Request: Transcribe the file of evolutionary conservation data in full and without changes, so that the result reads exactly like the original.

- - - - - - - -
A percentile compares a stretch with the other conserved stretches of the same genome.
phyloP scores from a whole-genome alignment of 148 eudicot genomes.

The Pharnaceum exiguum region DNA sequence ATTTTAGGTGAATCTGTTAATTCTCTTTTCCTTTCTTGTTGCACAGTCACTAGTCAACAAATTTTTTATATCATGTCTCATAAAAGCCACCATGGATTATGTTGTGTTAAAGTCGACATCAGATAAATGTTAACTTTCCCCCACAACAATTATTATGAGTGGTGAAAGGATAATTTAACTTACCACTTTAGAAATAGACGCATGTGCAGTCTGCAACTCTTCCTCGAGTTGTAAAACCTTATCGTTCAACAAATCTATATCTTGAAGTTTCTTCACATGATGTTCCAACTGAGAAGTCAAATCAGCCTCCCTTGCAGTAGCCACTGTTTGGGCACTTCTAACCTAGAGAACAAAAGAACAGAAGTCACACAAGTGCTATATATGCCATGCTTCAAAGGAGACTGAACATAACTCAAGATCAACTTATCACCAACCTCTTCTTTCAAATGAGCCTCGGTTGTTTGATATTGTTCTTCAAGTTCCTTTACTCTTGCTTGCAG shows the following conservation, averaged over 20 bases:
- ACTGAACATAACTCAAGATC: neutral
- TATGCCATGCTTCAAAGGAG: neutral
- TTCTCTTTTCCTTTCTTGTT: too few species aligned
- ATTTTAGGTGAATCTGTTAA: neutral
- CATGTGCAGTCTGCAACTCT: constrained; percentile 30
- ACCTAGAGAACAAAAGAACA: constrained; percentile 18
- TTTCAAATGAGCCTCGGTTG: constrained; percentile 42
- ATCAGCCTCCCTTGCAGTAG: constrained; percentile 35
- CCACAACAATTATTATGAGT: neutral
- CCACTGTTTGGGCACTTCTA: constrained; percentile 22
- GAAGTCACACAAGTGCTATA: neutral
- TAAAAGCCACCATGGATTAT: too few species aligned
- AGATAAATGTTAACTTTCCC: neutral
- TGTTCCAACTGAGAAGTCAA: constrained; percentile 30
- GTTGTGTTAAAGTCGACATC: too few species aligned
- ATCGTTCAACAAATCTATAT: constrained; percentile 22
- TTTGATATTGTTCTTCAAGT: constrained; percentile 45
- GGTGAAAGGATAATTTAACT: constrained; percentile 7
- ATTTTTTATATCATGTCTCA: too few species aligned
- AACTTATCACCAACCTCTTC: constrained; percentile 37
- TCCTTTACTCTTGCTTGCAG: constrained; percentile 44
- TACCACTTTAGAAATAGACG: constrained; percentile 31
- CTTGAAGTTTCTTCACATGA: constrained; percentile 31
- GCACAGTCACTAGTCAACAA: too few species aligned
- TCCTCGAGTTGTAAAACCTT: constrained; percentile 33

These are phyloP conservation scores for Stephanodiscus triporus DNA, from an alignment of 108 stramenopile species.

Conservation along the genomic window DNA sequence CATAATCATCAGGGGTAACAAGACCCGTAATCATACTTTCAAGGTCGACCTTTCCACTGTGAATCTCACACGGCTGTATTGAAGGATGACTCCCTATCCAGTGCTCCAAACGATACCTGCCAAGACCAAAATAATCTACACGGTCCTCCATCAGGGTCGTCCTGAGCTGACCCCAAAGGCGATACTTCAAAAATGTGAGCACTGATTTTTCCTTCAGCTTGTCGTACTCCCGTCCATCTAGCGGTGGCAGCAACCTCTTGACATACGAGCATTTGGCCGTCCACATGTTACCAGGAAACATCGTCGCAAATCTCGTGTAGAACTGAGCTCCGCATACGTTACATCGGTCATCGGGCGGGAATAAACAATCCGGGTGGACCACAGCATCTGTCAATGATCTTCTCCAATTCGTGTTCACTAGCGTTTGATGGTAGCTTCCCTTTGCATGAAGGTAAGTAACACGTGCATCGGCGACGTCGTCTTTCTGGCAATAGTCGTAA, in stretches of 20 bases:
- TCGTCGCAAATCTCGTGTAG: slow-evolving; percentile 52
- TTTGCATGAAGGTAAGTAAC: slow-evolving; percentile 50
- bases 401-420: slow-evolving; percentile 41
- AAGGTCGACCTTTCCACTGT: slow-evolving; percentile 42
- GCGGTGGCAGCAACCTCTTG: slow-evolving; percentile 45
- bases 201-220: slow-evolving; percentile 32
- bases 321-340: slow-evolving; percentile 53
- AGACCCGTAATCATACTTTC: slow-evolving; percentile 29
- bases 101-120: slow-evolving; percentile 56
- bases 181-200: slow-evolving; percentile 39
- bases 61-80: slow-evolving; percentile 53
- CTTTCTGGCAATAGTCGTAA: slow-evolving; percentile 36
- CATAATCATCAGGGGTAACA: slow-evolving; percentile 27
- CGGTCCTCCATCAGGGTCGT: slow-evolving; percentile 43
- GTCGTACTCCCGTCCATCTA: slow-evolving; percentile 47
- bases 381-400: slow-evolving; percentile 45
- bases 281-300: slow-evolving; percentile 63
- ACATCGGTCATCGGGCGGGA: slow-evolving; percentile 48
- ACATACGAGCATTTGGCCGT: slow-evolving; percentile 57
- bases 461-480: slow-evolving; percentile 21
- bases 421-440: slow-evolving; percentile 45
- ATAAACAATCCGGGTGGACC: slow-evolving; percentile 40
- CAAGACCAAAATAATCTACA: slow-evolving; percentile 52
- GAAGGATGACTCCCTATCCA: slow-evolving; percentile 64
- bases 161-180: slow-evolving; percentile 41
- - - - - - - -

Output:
A percentile compares a stretch with the other conserved stretches of the same genome.
phyloP scores from a whole-genome alignment of 148 eudicot genomes.

The Pharnaceum exiguum region DNA sequence ATTTTAGGTGAATCTGTTAATTCTCTTTTCCTTTCTTGTTGCACAGTCACTAGTCAACAAATTTTTTATATCATGTCTCATAAAAGCCACCATGGATTATGTTGTGTTAAAGTCGACATCAGATAAATGTTAACTTTCCCCCACAACAATTATTATGAGTGGTGAAAGGATAATTTAACTTACCACTTTAGAAATAGACGCATGTGCAGTCTGCAACTCTTCCTCGAGTTGTAAAACCTTATCGTTCAACAAATCTATATCTTGAAGTTTCTTCACATGATGTTCCAACTGAGAAGTCAAATCAGCCTCCCTTGCAGTAGCCACTGTTTGGGCACTTCTAACCTAGAGAACAAAAGAACAGAAGTCACACAAGTGCTATATATGCCATGCTTCAAAGGAGACTGAACATAACTCAAGATCAACTTATCACCAACCTCTTCTTTCAAATGAGCCTCGGTTGTTTGATATTGTTCTTCAAGTTCCTTTACTCTTGCTTGCAG shows the following conservation, averaged over 20 bases:
- ACTGAACATAACTCAAGATC: neutral
- TATGCCATGCTTCAAAGGAG: neutral
- TTCTCTTTTCCTTTCTTGTT: too few species aligned
- ATTTTAGGTGAATCTGTTAA: neutral
- CATGTGCAGTCTGCAACTCT: constrained; percentile 30
- ACCTAGAGAACAAAAGAACA: constrained; percentile 18
- TTTCAAATGAGCCTCGGTTG: constrained; percentile 42
- ATCAGCCTCCCTTGCAGTAG: constrained; percentile 35
- CCACAACAATTATTATGAGT: neutral
- CCACTGTTTGGGCACTTCTA: constrained; percentile 22
- GAAGTCACACAAGTGCTATA: neutral
- TAAAAGCCACCATGGATTAT: too few species aligned
- AGATAAATGTTAACTTTCCC: neutral
- TGTTCCAACTGAGAAGTCAA: constrained; percentile 30
- GTTGTGTTAAAGTCGACATC: too few species aligned
- ATCGTTCAACAAATCTATAT: constrained; percentile 22
- TTTGATATTGTTCTTCAAGT: constrained; percentile 45
- GGTGAAAGGATAATTTAACT: constrained; percentile 7
- ATTTTTTATATCATGTCTCA: too few species aligned
- AACTTATCACCAACCTCTTC: constrained; percentile 37
- TCCTTTACTCTTGCTTGCAG: constrained; percentile 44
- TACCACTTTAGAAATAGACG: constrained; percentile 31
- CTTGAAGTTTCTTCACATGA: constrained; percentile 31
- GCACAGTCACTAGTCAACAA: too few species aligned
- TCCTCGAGTTGTAAAACCTT: constrained; percentile 33

These are phyloP conservation scores for Stephanodiscus triporus DNA, from an alignment of 108 stramenopile species.

Conservation along the genomic window DNA sequence CATAATCATCAGGGGTAACAAGACCCGTAATCATACTTTCAAGGTCGACCTTTCCACTGTGAATCTCACACGGCTGTATTGAAGGATGACTCCCTATCCAGTGCTCCAAACGATACCTGCCAAGACCAAAATAATCTACACGGTCCTCCATCAGGGTCGTCCTGAGCTGACCCCAAAGGCGATACTTCAAAAATGTGAGCACTGATTTTTCCTTCAGCTTGTCGTACTCCCGTCCATCTAGCGGTGGCAGCAACCTCTTGACATACGAGCATTTGGCCGTCCACATGTTACCAGGAAACATCGTCGCAAATCTCGTGTAGAACTGAGCTCCGCATACGTTACATCGGTCATCGGGCGGGAATAAACAATCCGGGTGGACCACAGCATCTGTCAATGATCTTCTCCAATTCGTGTTCACTAGCGTTTGATGGTAGCTTCCCTTTGCATGAAGGTAAGTAACACGTGCATCGGCGACGTCGTCTTTCTGGCAATAGTCGTAA, in stretches of 20 bases:
- TCGTCGCAAATCTCGTGTAG: slow-evolving; percentile 52
- TTTGCATGAAGGTAAGTAAC: slow-evolving; percentile 50
- bases 401-420: slow-evolving; percentile 41
- AAGGTCGACCTTTCCACTGT: slow-evolving; percentile 42
- GCGGTGGCAGCAACCTCTTG: slow-evolving; percentile 45
- bases 201-220: slow-evolving; percentile 32
- bases 321-340: slow-evolving; percentile 53
- AGACCCGTAATCATACTTTC: slow-evolving; percentile 29
- bases 101-120: slow-evolving; percentile 56
- bases 181-200: slow-evolving; percentile 39
- bases 61-80: slow-evolving; percentile 53
- CTTTCTGGCAATAGTCGTAA: slow-evolving; percentile 36
- CATAATCATCAGGGGTAACA: slow-evolving; percentile 27
- CGGTCCTCCATCAGGGTCGT: slow-evolving; percentile 43
- GTCGTACTCCCGTCCATCTA: slow-evolving; percentile 47
- bases 381-400: slow-evolving; percentile 45
- bases 281-300: slow-evolving; percentile 63
- ACATCGGTCATCGGGCGGGA: slow-evolving; percentile 48
- ACATACGAGCATTTGGCCGT: slow-evolving; percentile 57
- bases 461-480: slow-evolving; percentile 21
- bases 421-440: slow-evolving; percentile 45
- ATAAACAATCCGGGTGGACC: slow-evolving; percentile 40
- CAAGACCAAAATAATCTACA: slow-evolving; percentile 52
- GAAGGATGACTCCCTATCCA: slow-evolving; percentile 64
- bases 161-180: slow-evolving; percentile 41